An East London company is looking for 24 volunteers to be injected with a strain of COVID-19 in a bid to find a vaccine against the virus.
The firm will reportedly be offering up to £3,500 to those 24 to be infected and then quarantined for two weeks.
But the Medicines and Healthcare Products Regulatory Agency, the UK regulator, has to first agree to the plans of company from East London before the research can take place.
Research into at least eight vaccines is ongoing in the UK, and scientists in many other parts of the world are also working hard on developing a jab.
It’s unlikely any vaccine will be ready before the end of the year.
Trials to test any potential vaccines must be tested on humans before they can be manufactured and given to the wider public, this sometimes takes multiple years, such as an Ebola virus vaccine took five years to develop by MSD.
The latest government figures are showing that 61 of the UK’s confirmed cases are in London, with 43 in the South East, 38 in the South West and 35 in the North West of England. 6 in the UK have now died form the virus.
The potential for side effects is a key reason why vaccines often have to wait years before they are given regulatory approval. Vaccines can still end up with potential side effects even after a drug has been approved.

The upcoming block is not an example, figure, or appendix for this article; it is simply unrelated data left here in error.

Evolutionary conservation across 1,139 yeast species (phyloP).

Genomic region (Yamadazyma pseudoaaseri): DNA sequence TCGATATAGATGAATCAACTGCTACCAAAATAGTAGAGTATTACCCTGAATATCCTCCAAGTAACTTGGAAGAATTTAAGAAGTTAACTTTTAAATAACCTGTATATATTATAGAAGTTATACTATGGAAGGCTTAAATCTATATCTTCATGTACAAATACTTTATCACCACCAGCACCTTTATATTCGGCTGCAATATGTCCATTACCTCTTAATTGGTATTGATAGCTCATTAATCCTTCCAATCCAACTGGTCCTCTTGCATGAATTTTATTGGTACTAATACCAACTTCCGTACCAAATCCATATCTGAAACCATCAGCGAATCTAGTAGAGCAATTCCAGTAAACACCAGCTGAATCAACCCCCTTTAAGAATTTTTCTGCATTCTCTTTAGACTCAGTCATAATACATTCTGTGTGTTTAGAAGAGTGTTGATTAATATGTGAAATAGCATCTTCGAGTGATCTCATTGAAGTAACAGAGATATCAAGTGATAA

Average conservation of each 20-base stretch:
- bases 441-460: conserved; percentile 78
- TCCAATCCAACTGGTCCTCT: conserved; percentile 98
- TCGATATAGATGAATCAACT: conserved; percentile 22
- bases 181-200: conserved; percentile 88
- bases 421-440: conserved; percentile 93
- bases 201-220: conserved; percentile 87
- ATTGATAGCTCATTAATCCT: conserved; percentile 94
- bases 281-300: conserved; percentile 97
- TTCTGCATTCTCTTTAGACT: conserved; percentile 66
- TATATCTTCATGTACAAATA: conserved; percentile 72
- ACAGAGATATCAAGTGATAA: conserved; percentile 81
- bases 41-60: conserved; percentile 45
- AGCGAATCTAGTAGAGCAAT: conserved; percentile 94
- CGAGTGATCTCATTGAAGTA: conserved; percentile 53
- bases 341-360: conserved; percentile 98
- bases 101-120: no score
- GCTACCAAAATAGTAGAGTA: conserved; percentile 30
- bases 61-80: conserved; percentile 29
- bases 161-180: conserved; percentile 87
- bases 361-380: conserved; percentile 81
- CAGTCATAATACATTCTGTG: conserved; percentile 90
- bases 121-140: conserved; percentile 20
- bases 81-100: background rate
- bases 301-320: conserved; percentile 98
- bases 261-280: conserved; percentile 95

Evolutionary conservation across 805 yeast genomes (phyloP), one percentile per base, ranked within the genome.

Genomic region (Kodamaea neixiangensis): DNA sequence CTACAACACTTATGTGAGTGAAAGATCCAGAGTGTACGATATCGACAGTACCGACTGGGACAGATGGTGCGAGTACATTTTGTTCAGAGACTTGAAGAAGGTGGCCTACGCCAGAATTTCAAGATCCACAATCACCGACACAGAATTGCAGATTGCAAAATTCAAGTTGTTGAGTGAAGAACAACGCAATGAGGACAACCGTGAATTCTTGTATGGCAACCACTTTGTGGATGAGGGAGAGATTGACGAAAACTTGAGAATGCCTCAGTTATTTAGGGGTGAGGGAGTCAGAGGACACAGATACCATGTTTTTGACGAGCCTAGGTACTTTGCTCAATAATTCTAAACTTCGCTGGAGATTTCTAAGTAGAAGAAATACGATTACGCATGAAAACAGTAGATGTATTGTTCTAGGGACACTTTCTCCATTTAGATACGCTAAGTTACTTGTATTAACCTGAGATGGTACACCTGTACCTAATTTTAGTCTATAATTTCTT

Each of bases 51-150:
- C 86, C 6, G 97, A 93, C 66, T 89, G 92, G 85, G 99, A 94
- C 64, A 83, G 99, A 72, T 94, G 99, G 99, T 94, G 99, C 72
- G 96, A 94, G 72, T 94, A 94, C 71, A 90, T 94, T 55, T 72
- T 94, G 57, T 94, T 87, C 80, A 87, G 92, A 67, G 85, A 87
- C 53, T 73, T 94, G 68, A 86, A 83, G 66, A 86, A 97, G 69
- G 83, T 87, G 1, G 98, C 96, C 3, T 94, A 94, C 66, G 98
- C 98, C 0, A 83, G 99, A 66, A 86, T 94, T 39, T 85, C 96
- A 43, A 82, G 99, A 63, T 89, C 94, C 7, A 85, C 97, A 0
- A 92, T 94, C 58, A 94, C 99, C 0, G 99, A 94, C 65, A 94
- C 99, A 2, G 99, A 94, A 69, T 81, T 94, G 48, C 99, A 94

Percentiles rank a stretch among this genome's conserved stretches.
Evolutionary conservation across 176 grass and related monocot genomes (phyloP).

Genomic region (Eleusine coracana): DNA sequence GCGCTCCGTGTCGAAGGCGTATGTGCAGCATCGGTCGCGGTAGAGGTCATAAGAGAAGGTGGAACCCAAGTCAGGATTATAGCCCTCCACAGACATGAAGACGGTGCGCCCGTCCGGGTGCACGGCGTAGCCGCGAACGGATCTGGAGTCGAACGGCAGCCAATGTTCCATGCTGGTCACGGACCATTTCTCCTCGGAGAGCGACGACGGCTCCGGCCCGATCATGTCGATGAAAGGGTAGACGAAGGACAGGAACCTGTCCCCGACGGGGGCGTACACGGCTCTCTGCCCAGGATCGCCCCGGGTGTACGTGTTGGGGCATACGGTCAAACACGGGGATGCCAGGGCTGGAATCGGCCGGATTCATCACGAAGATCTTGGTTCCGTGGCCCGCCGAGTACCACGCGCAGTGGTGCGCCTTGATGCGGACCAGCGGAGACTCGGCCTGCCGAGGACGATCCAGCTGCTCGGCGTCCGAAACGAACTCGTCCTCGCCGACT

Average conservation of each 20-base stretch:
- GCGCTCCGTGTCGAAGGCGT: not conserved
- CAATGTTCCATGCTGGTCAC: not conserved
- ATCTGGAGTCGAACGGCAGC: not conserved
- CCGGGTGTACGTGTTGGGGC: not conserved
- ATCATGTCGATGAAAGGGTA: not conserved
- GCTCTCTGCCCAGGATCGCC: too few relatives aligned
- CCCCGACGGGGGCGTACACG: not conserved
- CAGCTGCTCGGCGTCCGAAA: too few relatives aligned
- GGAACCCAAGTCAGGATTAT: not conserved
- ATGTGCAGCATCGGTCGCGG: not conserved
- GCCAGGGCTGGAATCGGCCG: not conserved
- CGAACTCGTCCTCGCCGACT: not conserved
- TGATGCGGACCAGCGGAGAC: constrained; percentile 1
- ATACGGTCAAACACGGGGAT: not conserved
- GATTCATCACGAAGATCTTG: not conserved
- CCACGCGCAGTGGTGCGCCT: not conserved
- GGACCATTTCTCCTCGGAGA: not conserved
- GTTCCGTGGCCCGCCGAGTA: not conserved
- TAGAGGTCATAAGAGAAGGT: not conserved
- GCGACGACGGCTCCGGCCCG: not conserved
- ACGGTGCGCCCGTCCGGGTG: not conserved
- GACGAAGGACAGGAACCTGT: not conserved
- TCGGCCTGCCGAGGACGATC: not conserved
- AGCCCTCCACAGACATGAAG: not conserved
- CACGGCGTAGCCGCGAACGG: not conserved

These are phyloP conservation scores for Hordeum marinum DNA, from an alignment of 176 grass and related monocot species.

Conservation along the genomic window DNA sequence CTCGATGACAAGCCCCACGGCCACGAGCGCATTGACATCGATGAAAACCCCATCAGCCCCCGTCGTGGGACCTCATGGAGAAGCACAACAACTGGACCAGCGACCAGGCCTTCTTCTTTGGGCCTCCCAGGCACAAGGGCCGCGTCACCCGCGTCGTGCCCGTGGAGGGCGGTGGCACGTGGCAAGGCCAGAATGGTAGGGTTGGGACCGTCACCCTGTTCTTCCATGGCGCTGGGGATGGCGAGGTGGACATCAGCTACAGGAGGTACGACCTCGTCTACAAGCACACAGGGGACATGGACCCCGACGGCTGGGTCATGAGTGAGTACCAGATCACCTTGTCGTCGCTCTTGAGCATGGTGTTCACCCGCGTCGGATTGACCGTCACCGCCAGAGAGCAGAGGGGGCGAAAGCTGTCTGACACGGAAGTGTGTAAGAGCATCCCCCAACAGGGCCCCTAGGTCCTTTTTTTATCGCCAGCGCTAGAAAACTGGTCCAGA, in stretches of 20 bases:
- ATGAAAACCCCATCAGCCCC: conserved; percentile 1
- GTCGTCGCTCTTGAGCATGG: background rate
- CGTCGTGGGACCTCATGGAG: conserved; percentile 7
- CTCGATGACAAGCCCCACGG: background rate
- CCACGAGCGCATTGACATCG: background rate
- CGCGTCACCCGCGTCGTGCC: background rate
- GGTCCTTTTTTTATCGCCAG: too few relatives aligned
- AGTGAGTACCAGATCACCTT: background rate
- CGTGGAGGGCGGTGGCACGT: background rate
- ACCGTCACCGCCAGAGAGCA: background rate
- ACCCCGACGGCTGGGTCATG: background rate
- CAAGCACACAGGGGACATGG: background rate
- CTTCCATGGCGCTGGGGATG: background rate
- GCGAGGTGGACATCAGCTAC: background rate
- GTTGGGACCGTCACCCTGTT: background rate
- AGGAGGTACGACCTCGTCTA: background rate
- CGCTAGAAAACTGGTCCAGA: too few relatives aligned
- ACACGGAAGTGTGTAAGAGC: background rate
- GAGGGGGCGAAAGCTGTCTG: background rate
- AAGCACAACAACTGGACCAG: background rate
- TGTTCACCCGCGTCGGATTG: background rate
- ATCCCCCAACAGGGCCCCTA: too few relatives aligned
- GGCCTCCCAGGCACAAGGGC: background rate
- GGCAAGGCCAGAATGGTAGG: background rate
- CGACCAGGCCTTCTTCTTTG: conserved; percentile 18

Amidst the swine flu pandemic in around 2009-10, 6 million people were given the Pandemrix vaccine, however, it was then withdrawn from sale after it was revealed the vaccine was causing narcolepsy in some people.
While the world worries about the sustained outbreak of the deadly coronavirus, known as COVID-19, it would be easy to assume that the large pharmaceutical firms are set to make millions, even billions, by rushing to develop a vaccine.
But in reality, this is not the case. Although the global vaccine market is expected to grow to £46 billion this year, large profits are not guaranteed.
Brad Loncar, a biotechnology investor based in the US has said on the matter:
”Successfully developing a preventive vaccine or treatment for a public health crisis is difficult. It typically takes a lot of time and money,”